CONF: Il Pallio di San Lorenzo (Florence, 1-2 Feb 18)

Florence, Opificio delle Pietre Dure / Kunsthistorisches Institut in Florenz – Max-Planck-Institut, February 1 – 02, 2018

Il Pallio di San Lorenzo: Dopo il restauro e prima del suo ritorno a Genova
Workshop

pallio.jpgThis workshop focuses on the so-called ‘Pallio di San Lorenzo’, a thirteenth-century Byzantine textile given to the Cathedral of San Lorenzo in Genoa within the framework of diplomatic relations between Genoa and the Byzantine court. The bright red samite embroidered with various coloured silk threads, as well threads in silver and gold, represents the Lives of St. Lawrence, St. Sixtus, and St. Hippolytus, accompanied by Latin inscriptions, and a depiction of Michael VIII Palaiologos visiting the cathedral of Genoa. The textile’s actual state of preservation after many years of meticulous restoration and the results of the recent analyses of the dye, the stitching technique, and the precious metal threads provides insight into  its unique materiality. Furthermore, its specific iconography, Latin paleography, and possible functions offer various points of departure for a comprehensive reconsideration of the Pallio. This work epitomizes the transcultural encounters in the Mediterranean. This interdisciplinary workshop, organized in collaboration with the textile restoration experts of the Opificio delle Pietre Dure and the Museo Sant’Agostino, Genoa, is an extraordinary occasion to discuss the results of the restoration of the ‘Pallio di San Lorenzo’ before its return to Genoa.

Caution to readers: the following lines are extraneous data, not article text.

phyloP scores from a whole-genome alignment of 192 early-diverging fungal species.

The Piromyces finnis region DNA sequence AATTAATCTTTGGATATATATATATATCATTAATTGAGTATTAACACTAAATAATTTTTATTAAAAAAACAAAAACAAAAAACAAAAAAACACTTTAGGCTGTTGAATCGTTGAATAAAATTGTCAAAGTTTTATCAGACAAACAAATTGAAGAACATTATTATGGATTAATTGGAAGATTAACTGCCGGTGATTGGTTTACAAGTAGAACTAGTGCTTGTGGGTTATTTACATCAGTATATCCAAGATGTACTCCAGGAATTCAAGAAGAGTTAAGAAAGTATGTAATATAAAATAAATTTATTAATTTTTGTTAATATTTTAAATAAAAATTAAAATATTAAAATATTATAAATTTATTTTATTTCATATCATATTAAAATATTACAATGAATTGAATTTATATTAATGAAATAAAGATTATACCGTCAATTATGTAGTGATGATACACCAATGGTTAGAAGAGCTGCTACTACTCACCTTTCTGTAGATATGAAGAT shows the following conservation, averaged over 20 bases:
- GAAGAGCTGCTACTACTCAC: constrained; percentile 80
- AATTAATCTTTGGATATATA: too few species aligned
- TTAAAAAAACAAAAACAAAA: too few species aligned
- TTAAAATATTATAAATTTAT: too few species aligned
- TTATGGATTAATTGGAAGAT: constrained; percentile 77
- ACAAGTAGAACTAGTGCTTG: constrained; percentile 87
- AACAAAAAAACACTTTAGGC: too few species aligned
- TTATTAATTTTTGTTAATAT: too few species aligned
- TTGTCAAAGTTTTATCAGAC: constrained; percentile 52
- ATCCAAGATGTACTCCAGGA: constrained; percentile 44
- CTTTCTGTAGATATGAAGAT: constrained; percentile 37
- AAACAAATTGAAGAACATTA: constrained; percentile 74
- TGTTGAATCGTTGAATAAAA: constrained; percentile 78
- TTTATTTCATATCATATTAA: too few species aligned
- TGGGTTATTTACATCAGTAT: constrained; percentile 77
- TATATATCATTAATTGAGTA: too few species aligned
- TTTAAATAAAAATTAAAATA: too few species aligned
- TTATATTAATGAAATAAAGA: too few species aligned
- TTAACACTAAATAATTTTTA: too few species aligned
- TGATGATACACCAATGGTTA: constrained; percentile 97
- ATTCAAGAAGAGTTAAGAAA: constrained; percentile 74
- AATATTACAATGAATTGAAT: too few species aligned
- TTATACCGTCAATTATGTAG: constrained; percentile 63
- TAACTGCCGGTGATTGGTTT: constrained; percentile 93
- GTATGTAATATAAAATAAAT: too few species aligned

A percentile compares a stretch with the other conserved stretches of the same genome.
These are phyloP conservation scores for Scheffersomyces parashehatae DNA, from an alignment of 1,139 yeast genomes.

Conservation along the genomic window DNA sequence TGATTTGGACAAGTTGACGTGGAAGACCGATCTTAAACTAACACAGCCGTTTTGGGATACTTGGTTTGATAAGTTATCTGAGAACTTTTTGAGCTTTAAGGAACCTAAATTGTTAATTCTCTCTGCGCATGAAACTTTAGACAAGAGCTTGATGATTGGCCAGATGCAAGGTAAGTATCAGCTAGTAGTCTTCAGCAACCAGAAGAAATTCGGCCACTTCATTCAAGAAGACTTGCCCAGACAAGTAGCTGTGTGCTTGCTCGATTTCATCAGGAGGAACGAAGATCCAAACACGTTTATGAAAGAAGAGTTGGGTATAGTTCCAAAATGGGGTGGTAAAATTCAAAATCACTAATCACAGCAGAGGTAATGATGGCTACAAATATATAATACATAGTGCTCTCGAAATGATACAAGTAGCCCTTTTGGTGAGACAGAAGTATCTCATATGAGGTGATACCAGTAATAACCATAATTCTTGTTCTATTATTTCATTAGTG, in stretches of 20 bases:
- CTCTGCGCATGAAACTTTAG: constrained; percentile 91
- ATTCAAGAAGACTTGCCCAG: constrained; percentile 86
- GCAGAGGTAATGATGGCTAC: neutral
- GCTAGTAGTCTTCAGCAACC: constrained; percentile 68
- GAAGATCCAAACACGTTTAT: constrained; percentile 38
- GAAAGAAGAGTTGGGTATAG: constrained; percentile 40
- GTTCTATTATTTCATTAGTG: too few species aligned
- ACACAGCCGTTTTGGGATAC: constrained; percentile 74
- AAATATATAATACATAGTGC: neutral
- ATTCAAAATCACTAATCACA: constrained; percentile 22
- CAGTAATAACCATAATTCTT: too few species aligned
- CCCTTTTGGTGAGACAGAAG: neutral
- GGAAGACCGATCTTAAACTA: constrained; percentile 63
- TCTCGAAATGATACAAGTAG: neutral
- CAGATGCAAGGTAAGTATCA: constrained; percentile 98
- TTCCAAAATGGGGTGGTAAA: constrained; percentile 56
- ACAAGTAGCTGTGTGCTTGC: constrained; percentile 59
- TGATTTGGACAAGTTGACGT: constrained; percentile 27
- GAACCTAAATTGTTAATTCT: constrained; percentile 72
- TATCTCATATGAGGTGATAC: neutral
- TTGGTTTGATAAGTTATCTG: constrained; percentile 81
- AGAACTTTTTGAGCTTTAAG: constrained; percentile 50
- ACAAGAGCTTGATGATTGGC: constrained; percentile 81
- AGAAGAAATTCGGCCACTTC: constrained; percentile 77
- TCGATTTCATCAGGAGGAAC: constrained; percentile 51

A collaboration between the Opificio delle Pietre Dure, Firenze, the Museo di Sant’Agostino, Genova and the Kunsthistorisches Institut in Florenz – Max-Planck-Institut